• To Be Deep in History by Keith Mathison

    The nineteenth century witnessed the conversions of two prominent Anglican clergymen to Roman Catholicism. Both men would ultimately become cardinals in the Roman Church, and both men would profoundly influence Roman Catholic theology. The first was John Henry Newman (1801–1890). …Read More

  • High Crimes and Misdemeanors by Carl R. Trueman

    Some years ago I caused no little consternation when I was invited to speak at a church on the nature of ministry and started my lecture by declaring that it really did not matter if the pastor was an adulterer …Read More

  • The Crown of Thorns Club by Chris Donato

    When was the last time you went to a private social club? If you think that kind of thing is for the elite members of our society alone, guess again. The Yellow Pages are filled with lists of social clubs …Read More

  • Something Old, Something New by Eric Watkins

    How can confessional Reformed churches provide a safe haven for New Calvinists? A simple answer to this may fail to appreciate the diversity of each new Calvinist’s spiritual pilgrimage, and thus runs the danger of not ministering particular grace to …Read More

  • The Glory of Plodding by Kevin DeYoung

    It’s sexy among young people — my generation — to talk about ditching institutional religion and starting a revolution of real Christ-followers living in real community without the confines of church. Besides being unbiblical, such notions of churchless Christianity are …Read More

  • The Christian Club by W. Robert Godfrey

    Many American churches are in a mess. Theologically they are indifferent, confused, or dangerously wrong. Liturgically they are the captives of superficial fads. Morally they live lives indistinguishable from the world. They often have a lot of people, money, and …Read More

  • Pilgrims (and Their Hosts) by R. Scott Clark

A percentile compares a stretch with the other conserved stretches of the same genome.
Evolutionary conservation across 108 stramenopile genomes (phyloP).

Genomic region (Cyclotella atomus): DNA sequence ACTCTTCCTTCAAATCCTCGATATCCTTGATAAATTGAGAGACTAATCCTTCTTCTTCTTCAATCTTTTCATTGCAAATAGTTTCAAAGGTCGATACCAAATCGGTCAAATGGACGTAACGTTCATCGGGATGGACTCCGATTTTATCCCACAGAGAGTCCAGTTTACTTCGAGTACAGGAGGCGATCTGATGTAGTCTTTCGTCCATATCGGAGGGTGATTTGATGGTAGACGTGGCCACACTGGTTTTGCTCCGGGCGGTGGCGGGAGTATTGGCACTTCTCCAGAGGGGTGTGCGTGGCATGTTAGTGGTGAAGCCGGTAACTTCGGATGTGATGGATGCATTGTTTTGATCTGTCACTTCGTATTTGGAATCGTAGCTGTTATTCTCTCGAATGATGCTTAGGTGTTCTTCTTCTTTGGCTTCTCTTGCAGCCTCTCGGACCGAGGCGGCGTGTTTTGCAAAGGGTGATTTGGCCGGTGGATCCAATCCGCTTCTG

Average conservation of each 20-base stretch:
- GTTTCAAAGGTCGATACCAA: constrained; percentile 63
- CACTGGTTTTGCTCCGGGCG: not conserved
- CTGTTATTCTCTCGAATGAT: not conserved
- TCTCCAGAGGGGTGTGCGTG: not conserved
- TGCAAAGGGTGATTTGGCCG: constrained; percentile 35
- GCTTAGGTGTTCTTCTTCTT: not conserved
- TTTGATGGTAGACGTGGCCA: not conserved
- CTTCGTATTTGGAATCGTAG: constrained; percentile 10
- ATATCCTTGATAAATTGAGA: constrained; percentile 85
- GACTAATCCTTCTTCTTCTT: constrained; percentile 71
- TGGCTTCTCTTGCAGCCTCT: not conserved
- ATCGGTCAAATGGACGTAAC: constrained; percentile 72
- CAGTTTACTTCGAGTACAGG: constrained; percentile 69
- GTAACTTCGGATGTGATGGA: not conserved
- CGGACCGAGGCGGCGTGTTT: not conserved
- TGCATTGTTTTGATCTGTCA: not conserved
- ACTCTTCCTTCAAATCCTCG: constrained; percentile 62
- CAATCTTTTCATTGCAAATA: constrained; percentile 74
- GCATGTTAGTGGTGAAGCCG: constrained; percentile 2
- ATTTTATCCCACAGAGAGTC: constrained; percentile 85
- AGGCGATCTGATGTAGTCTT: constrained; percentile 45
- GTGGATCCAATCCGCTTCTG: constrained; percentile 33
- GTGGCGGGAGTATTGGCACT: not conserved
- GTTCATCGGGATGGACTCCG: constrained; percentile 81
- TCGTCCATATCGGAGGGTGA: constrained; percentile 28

There are about sixty-million evangelicals in North America. By contrast, the confessional Reformed communions number fewer than one million members. One effect of these disproportionate numbers is that the theology, piety, and practice of American evangelicals shape the expectations of …Read More

  • Out of the Many, One by Anthony Carter

      In the title “United States of America,” the emphasis is necessarily on the word united. When America was in its infancy and seeking to establish itself as a sovereign nation, it faced many challenges, not the least of which …Read More

  • Semper Reformanda by Michael Horton

    If you’ve been in Protestant circles for very long, whether conservative or liberal, you may have heard the phrase “reformed and always reforming” or sometimes just “always reforming.” I hear it a lot these days, especially from friends who want …Read More

  • In Essentials Unity, In Non-Essentials Liberty, In All Things Charity by Mark Ross

      Philip Schaff, the distinguished nineteenth-century church historian, calls the saying in our title “the watchword of Christian peacemakers” (History of the Christian Church, vol. 7, p. 650). Often attributed to great theologians such as Augustine, it comes from an …Read More

Topics